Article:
The Alberta Energy Regulator (AER) is an agency that’s supposed to ensure the safe, efficient, orderly and environmentally responsible development of hydrocarbon resources over their entire life cycle. But a new study commissioned by a First Nation says the AER hasn’t reported accurately on the scale or impact of daily crude oil and salt water spills.
Dene Tha First Nation requested the spill study, which the Keepers of the Water helped to fund. Kevin Timoney, an independent ecologist based in Alberta, conducted the study.
The study, which hasn’t been made publicly available yet, concluded that the AER hasn’t provided “the public with accurate, credible, complete, unbiased and timely information and fails in its responsibility to protect the environment.” As a result, Timony called for the province’s auditor general to audit “the failure of the regulator.”
Timoney examined Alberta’s spill database over a 38-year period between 1975-2013. In that time period, industry spilled at least 1.6 million barrels of crude oil and more than five million barrels of salt water onto the land and waterways, according to his analysis. (Saline spills can be more damaging to plants and vegetation because salts don’t degrade over time.)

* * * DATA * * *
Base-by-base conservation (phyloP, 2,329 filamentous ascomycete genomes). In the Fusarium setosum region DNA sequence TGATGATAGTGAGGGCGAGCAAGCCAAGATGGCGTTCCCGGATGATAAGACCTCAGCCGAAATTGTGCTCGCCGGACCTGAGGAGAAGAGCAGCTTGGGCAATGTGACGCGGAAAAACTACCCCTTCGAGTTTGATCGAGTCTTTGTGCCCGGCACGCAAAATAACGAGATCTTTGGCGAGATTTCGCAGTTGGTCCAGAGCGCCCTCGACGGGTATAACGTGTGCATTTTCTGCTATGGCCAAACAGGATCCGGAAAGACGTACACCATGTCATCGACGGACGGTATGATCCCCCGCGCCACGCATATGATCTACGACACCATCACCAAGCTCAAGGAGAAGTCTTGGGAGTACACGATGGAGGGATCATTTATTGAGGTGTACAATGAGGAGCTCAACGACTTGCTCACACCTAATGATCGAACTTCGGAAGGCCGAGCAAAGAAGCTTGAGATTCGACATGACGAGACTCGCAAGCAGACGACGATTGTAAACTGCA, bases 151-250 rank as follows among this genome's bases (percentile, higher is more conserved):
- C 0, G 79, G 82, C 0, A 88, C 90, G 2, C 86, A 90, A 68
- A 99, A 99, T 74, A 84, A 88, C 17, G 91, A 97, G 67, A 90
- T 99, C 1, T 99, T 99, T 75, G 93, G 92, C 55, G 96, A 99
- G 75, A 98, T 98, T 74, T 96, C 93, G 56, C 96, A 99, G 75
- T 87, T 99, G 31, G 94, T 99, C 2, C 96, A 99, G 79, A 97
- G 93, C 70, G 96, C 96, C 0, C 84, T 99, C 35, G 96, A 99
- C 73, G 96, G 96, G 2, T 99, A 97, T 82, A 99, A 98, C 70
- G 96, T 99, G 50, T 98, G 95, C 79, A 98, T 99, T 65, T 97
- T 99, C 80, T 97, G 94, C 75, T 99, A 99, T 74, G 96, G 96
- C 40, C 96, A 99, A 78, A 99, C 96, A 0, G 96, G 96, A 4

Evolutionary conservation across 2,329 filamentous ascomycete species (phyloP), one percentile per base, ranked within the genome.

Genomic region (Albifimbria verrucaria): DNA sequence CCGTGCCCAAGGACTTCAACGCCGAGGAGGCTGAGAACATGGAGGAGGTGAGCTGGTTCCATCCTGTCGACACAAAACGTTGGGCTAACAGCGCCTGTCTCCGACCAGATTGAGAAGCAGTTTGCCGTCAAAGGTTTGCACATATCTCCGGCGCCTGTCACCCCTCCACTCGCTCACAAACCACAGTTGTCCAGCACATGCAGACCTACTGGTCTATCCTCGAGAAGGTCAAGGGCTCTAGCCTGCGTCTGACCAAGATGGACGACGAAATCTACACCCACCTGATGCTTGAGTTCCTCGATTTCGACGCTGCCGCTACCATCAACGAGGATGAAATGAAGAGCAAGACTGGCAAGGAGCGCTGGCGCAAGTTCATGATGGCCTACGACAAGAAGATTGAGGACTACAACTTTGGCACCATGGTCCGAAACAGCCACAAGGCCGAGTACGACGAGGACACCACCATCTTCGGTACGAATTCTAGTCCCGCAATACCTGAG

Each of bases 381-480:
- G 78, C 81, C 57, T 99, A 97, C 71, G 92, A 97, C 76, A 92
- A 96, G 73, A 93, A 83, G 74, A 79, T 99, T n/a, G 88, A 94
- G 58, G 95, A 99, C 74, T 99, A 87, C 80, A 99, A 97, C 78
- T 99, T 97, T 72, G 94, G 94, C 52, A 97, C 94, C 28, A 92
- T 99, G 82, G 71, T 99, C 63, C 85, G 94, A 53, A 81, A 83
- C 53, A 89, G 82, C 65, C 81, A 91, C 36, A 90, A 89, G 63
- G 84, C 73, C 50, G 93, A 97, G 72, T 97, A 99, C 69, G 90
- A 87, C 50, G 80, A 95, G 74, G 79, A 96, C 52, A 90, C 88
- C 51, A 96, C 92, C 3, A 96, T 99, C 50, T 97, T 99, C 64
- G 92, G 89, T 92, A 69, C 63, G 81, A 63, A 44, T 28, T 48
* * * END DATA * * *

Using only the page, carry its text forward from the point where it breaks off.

But Timoney found that the AER’s spillage statistics didn’t reflect the real scale of the problem because of missing data and other issues. For example, there are a lot of spills unaccounted for with no volume specified and many documented spills that appeared in newspapers but aren’t in the database.
The AER database also doesn’t include:
- Thousands of spills prior to 1975
- Spills from federally regulated pipelines
- Spills reported to Alberta’s environment ministry
- Spills that classify oil or salt water as the second or third contaminant.
Timoney also visited 14 former oil spill sites to measure the impact over time. At one site in northwestern Alberta where oil was released in 1998, the ecologist found the soil contaminated with 21.7% crude oil. Timoney adds that wherever he looked at spill sites, he found “detectable soil, water and vegetation impacts.”
However, the AER routinely reported that 100% of the spilled contaminants had been recovered after spills, although scientific studies have found clean-up rates for spills on land typically recover less than half the oil.
Lastly, Timoney claims that AER spill reporting lacked scientific credibility because it suggested there had been almost no damage to wildlife and animals in Alberta.
The OHS Insider has articles, tools and other resources to help you prevent spills, such as by properly storing hazardous substances and creating a spill prevention plan, and properly respond if a spill does occur, including:
- How to comply with spill reporting requirements
- Model Spill Response Plan
- Answers to 11 FAQs about spill response
- Model Spill Response and Reporting Policy.
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